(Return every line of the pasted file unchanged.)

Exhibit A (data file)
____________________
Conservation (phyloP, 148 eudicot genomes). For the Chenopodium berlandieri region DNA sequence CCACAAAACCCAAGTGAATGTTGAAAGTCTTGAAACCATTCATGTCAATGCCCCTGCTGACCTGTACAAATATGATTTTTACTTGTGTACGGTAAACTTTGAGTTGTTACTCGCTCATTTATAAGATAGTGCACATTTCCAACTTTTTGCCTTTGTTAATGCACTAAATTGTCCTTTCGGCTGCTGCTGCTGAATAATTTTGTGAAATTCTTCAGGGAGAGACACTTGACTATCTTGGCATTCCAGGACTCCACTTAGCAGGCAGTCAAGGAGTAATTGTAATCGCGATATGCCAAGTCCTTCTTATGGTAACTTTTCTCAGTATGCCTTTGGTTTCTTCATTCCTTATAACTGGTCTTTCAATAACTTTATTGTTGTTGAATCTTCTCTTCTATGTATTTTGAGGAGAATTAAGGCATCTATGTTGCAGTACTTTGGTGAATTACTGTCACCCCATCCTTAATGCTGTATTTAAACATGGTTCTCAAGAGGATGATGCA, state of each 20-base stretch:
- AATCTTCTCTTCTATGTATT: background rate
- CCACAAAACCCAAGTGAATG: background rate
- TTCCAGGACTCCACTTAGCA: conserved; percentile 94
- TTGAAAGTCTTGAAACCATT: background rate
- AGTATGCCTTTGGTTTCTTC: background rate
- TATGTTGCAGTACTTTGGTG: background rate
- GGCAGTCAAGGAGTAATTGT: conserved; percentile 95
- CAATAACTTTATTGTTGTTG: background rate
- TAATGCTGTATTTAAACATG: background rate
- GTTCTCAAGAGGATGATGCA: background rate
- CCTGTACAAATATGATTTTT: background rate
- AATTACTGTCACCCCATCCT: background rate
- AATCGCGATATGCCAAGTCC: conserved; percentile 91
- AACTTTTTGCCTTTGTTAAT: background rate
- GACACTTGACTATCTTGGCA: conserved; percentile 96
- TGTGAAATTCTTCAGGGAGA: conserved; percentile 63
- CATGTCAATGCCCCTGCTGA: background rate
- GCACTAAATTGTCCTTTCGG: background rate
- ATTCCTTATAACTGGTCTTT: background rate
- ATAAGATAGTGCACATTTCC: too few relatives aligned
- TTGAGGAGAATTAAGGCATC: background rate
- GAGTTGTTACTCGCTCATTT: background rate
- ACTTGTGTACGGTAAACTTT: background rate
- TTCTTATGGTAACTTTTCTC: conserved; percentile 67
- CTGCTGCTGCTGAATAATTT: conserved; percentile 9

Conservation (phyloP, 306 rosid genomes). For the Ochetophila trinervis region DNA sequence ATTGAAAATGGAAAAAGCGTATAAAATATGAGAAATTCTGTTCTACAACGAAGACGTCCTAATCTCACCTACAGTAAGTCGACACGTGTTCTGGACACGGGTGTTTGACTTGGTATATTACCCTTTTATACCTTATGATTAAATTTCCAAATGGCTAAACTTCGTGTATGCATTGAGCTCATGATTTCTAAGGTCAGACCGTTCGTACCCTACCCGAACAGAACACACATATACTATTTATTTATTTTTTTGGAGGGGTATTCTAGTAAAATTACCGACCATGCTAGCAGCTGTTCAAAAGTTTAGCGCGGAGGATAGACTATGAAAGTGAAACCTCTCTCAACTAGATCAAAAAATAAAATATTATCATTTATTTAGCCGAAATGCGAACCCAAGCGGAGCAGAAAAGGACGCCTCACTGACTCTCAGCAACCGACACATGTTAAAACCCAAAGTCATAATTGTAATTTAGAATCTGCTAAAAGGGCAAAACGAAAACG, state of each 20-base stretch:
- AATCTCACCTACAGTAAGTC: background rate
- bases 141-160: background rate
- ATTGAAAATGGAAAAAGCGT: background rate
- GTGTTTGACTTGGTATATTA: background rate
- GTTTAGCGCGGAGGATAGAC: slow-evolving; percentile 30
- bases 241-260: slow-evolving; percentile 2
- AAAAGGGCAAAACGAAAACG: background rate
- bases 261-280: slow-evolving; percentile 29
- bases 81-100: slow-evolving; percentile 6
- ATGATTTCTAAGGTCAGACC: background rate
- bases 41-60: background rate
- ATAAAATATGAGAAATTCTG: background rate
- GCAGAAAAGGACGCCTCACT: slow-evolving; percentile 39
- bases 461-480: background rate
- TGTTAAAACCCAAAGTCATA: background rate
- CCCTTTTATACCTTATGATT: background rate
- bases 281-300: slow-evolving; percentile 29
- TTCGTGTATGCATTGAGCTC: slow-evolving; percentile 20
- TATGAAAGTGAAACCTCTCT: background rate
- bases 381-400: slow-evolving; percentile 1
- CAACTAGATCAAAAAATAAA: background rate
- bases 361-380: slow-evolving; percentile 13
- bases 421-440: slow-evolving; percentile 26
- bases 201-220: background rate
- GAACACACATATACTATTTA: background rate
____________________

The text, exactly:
Conservation (phyloP, 148 eudicot genomes). For the Chenopodium berlandieri region DNA sequence CCACAAAACCCAAGTGAATGTTGAAAGTCTTGAAACCATTCATGTCAATGCCCCTGCTGACCTGTACAAATATGATTTTTACTTGTGTACGGTAAACTTTGAGTTGTTACTCGCTCATTTATAAGATAGTGCACATTTCCAACTTTTTGCCTTTGTTAATGCACTAAATTGTCCTTTCGGCTGCTGCTGCTGAATAATTTTGTGAAATTCTTCAGGGAGAGACACTTGACTATCTTGGCATTCCAGGACTCCACTTAGCAGGCAGTCAAGGAGTAATTGTAATCGCGATATGCCAAGTCCTTCTTATGGTAACTTTTCTCAGTATGCCTTTGGTTTCTTCATTCCTTATAACTGGTCTTTCAATAACTTTATTGTTGTTGAATCTTCTCTTCTATGTATTTTGAGGAGAATTAAGGCATCTATGTTGCAGTACTTTGGTGAATTACTGTCACCCCATCCTTAATGCTGTATTTAAACATGGTTCTCAAGAGGATGATGCA, state of each 20-base stretch:
- AATCTTCTCTTCTATGTATT: background rate
- CCACAAAACCCAAGTGAATG: background rate
- TTCCAGGACTCCACTTAGCA: conserved; percentile 94
- TTGAAAGTCTTGAAACCATT: background rate
- AGTATGCCTTTGGTTTCTTC: background rate
- TATGTTGCAGTACTTTGGTG: background rate
- GGCAGTCAAGGAGTAATTGT: conserved; percentile 95
- CAATAACTTTATTGTTGTTG: background rate
- TAATGCTGTATTTAAACATG: background rate
- GTTCTCAAGAGGATGATGCA: background rate
- CCTGTACAAATATGATTTTT: background rate
- AATTACTGTCACCCCATCCT: background rate
- AATCGCGATATGCCAAGTCC: conserved; percentile 91
- AACTTTTTGCCTTTGTTAAT: background rate
- GACACTTGACTATCTTGGCA: conserved; percentile 96
- TGTGAAATTCTTCAGGGAGA: conserved; percentile 63
- CATGTCAATGCCCCTGCTGA: background rate
- GCACTAAATTGTCCTTTCGG: background rate
- ATTCCTTATAACTGGTCTTT: background rate
- ATAAGATAGTGCACATTTCC: too few relatives aligned
- TTGAGGAGAATTAAGGCATC: background rate
- GAGTTGTTACTCGCTCATTT: background rate
- ACTTGTGTACGGTAAACTTT: background rate
- TTCTTATGGTAACTTTTCTC: conserved; percentile 67
- CTGCTGCTGCTGAATAATTT: conserved; percentile 9

Conservation (phyloP, 306 rosid genomes). For the Ochetophila trinervis region DNA sequence ATTGAAAATGGAAAAAGCGTATAAAATATGAGAAATTCTGTTCTACAACGAAGACGTCCTAATCTCACCTACAGTAAGTCGACACGTGTTCTGGACACGGGTGTTTGACTTGGTATATTACCCTTTTATACCTTATGATTAAATTTCCAAATGGCTAAACTTCGTGTATGCATTGAGCTCATGATTTCTAAGGTCAGACCGTTCGTACCCTACCCGAACAGAACACACATATACTATTTATTTATTTTTTTGGAGGGGTATTCTAGTAAAATTACCGACCATGCTAGCAGCTGTTCAAAAGTTTAGCGCGGAGGATAGACTATGAAAGTGAAACCTCTCTCAACTAGATCAAAAAATAAAATATTATCATTTATTTAGCCGAAATGCGAACCCAAGCGGAGCAGAAAAGGACGCCTCACTGACTCTCAGCAACCGACACATGTTAAAACCCAAAGTCATAATTGTAATTTAGAATCTGCTAAAAGGGCAAAACGAAAACG, state of each 20-base stretch:
- AATCTCACCTACAGTAAGTC: background rate
- bases 141-160: background rate
- ATTGAAAATGGAAAAAGCGT: background rate
- GTGTTTGACTTGGTATATTA: background rate
- GTTTAGCGCGGAGGATAGAC: slow-evolving; percentile 30
- bases 241-260: slow-evolving; percentile 2
- AAAAGGGCAAAACGAAAACG: background rate
- bases 261-280: slow-evolving; percentile 29
- bases 81-100: slow-evolving; percentile 6
- ATGATTTCTAAGGTCAGACC: background rate
- bases 41-60: background rate
- ATAAAATATGAGAAATTCTG: background rate
- GCAGAAAAGGACGCCTCACT: slow-evolving; percentile 39
- bases 461-480: background rate
- TGTTAAAACCCAAAGTCATA: background rate
- CCCTTTTATACCTTATGATT: background rate
- bases 281-300: slow-evolving; percentile 29
- TTCGTGTATGCATTGAGCTC: slow-evolving; percentile 20
- TATGAAAGTGAAACCTCTCT: background rate
- bases 381-400: slow-evolving; percentile 1
- CAACTAGATCAAAAAATAAA: background rate
- bases 361-380: slow-evolving; percentile 13
- bases 421-440: slow-evolving; percentile 26
- bases 201-220: background rate
- GAACACACATATACTATTTA: background rate